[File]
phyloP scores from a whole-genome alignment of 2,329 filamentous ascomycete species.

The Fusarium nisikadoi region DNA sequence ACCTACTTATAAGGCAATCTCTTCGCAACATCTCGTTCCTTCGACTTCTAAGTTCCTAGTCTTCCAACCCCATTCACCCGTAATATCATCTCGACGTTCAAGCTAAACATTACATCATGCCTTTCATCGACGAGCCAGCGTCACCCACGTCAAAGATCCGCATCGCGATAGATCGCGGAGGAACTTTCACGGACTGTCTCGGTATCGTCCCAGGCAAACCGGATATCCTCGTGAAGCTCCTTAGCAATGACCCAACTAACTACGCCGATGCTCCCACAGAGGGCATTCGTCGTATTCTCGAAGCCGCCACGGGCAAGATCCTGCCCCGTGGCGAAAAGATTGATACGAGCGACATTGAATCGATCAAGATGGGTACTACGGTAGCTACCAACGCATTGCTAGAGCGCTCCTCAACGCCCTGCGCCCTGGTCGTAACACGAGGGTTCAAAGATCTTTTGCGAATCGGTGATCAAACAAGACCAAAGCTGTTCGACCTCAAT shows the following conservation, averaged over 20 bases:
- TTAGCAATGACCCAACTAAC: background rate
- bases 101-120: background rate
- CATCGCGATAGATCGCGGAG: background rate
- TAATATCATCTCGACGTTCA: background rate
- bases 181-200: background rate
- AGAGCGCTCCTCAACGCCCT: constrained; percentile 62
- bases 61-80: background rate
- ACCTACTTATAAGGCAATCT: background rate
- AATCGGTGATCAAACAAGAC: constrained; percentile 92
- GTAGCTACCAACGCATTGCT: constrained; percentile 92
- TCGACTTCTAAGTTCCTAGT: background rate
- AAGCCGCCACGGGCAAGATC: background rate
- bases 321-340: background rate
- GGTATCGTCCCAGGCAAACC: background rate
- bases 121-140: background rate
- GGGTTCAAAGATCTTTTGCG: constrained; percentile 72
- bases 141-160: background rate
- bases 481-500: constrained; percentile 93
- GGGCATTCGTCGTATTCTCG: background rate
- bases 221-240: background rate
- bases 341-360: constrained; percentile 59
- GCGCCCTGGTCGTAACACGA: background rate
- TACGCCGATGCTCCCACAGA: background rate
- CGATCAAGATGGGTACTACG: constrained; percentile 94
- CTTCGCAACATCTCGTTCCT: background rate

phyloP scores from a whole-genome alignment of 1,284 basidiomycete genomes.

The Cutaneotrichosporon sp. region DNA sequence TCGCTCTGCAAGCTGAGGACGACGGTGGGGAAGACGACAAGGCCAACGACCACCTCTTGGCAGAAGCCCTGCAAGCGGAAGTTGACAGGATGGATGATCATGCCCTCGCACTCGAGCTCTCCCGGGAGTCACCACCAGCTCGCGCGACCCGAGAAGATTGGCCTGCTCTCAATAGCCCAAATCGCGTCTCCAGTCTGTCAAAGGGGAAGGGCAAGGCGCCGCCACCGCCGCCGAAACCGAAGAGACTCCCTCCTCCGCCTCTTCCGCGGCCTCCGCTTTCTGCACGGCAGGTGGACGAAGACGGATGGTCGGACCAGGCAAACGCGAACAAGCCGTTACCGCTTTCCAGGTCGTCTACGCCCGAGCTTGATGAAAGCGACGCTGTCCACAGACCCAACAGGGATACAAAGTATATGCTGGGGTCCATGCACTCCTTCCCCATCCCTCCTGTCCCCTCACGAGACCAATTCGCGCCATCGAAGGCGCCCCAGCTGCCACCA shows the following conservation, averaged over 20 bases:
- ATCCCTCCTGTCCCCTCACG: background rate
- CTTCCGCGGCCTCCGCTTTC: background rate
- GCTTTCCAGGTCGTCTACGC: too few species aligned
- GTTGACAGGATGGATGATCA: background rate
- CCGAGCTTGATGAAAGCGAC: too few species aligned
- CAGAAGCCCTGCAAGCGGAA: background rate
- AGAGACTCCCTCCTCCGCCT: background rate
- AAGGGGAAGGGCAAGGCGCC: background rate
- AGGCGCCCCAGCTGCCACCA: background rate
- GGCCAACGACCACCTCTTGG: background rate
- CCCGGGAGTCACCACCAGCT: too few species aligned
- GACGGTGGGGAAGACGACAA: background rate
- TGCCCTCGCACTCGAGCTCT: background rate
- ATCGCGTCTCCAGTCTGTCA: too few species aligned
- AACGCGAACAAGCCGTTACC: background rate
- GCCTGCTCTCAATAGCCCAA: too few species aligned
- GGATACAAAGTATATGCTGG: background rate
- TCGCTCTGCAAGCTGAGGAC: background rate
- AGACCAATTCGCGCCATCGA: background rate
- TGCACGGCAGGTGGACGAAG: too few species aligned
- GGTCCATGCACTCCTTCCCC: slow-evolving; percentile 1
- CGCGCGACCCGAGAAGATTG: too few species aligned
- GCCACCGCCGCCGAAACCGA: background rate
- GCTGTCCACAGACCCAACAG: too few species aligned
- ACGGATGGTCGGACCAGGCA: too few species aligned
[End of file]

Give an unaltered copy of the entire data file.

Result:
phyloP scores from a whole-genome alignment of 2,329 filamentous ascomycete species.

The Fusarium nisikadoi region DNA sequence ACCTACTTATAAGGCAATCTCTTCGCAACATCTCGTTCCTTCGACTTCTAAGTTCCTAGTCTTCCAACCCCATTCACCCGTAATATCATCTCGACGTTCAAGCTAAACATTACATCATGCCTTTCATCGACGAGCCAGCGTCACCCACGTCAAAGATCCGCATCGCGATAGATCGCGGAGGAACTTTCACGGACTGTCTCGGTATCGTCCCAGGCAAACCGGATATCCTCGTGAAGCTCCTTAGCAATGACCCAACTAACTACGCCGATGCTCCCACAGAGGGCATTCGTCGTATTCTCGAAGCCGCCACGGGCAAGATCCTGCCCCGTGGCGAAAAGATTGATACGAGCGACATTGAATCGATCAAGATGGGTACTACGGTAGCTACCAACGCATTGCTAGAGCGCTCCTCAACGCCCTGCGCCCTGGTCGTAACACGAGGGTTCAAAGATCTTTTGCGAATCGGTGATCAAACAAGACCAAAGCTGTTCGACCTCAAT shows the following conservation, averaged over 20 bases:
- TTAGCAATGACCCAACTAAC: background rate
- bases 101-120: background rate
- CATCGCGATAGATCGCGGAG: background rate
- TAATATCATCTCGACGTTCA: background rate
- bases 181-200: background rate
- AGAGCGCTCCTCAACGCCCT: constrained; percentile 62
- bases 61-80: background rate
- ACCTACTTATAAGGCAATCT: background rate
- AATCGGTGATCAAACAAGAC: constrained; percentile 92
- GTAGCTACCAACGCATTGCT: constrained; percentile 92
- TCGACTTCTAAGTTCCTAGT: background rate
- AAGCCGCCACGGGCAAGATC: background rate
- bases 321-340: background rate
- GGTATCGTCCCAGGCAAACC: background rate
- bases 121-140: background rate
- GGGTTCAAAGATCTTTTGCG: constrained; percentile 72
- bases 141-160: background rate
- bases 481-500: constrained; percentile 93
- GGGCATTCGTCGTATTCTCG: background rate
- bases 221-240: background rate
- bases 341-360: constrained; percentile 59
- GCGCCCTGGTCGTAACACGA: background rate
- TACGCCGATGCTCCCACAGA: background rate
- CGATCAAGATGGGTACTACG: constrained; percentile 94
- CTTCGCAACATCTCGTTCCT: background rate

phyloP scores from a whole-genome alignment of 1,284 basidiomycete genomes.

The Cutaneotrichosporon sp. region DNA sequence TCGCTCTGCAAGCTGAGGACGACGGTGGGGAAGACGACAAGGCCAACGACCACCTCTTGGCAGAAGCCCTGCAAGCGGAAGTTGACAGGATGGATGATCATGCCCTCGCACTCGAGCTCTCCCGGGAGTCACCACCAGCTCGCGCGACCCGAGAAGATTGGCCTGCTCTCAATAGCCCAAATCGCGTCTCCAGTCTGTCAAAGGGGAAGGGCAAGGCGCCGCCACCGCCGCCGAAACCGAAGAGACTCCCTCCTCCGCCTCTTCCGCGGCCTCCGCTTTCTGCACGGCAGGTGGACGAAGACGGATGGTCGGACCAGGCAAACGCGAACAAGCCGTTACCGCTTTCCAGGTCGTCTACGCCCGAGCTTGATGAAAGCGACGCTGTCCACAGACCCAACAGGGATACAAAGTATATGCTGGGGTCCATGCACTCCTTCCCCATCCCTCCTGTCCCCTCACGAGACCAATTCGCGCCATCGAAGGCGCCCCAGCTGCCACCA shows the following conservation, averaged over 20 bases:
- ATCCCTCCTGTCCCCTCACG: background rate
- CTTCCGCGGCCTCCGCTTTC: background rate
- GCTTTCCAGGTCGTCTACGC: too few species aligned
- GTTGACAGGATGGATGATCA: background rate
- CCGAGCTTGATGAAAGCGAC: too few species aligned
- CAGAAGCCCTGCAAGCGGAA: background rate
- AGAGACTCCCTCCTCCGCCT: background rate
- AAGGGGAAGGGCAAGGCGCC: background rate
- AGGCGCCCCAGCTGCCACCA: background rate
- GGCCAACGACCACCTCTTGG: background rate
- CCCGGGAGTCACCACCAGCT: too few species aligned
- GACGGTGGGGAAGACGACAA: background rate
- TGCCCTCGCACTCGAGCTCT: background rate
- ATCGCGTCTCCAGTCTGTCA: too few species aligned
- AACGCGAACAAGCCGTTACC: background rate
- GCCTGCTCTCAATAGCCCAA: too few species aligned
- GGATACAAAGTATATGCTGG: background rate
- TCGCTCTGCAAGCTGAGGAC: background rate
- AGACCAATTCGCGCCATCGA: background rate
- TGCACGGCAGGTGGACGAAG: too few species aligned
- GGTCCATGCACTCCTTCCCC: slow-evolving; percentile 1
- CGCGCGACCCGAGAAGATTG: too few species aligned
- GCCACCGCCGCCGAAACCGA: background rate
- GCTGTCCACAGACCCAACAG: too few species aligned
- ACGGATGGTCGGACCAGGCA: too few species aligned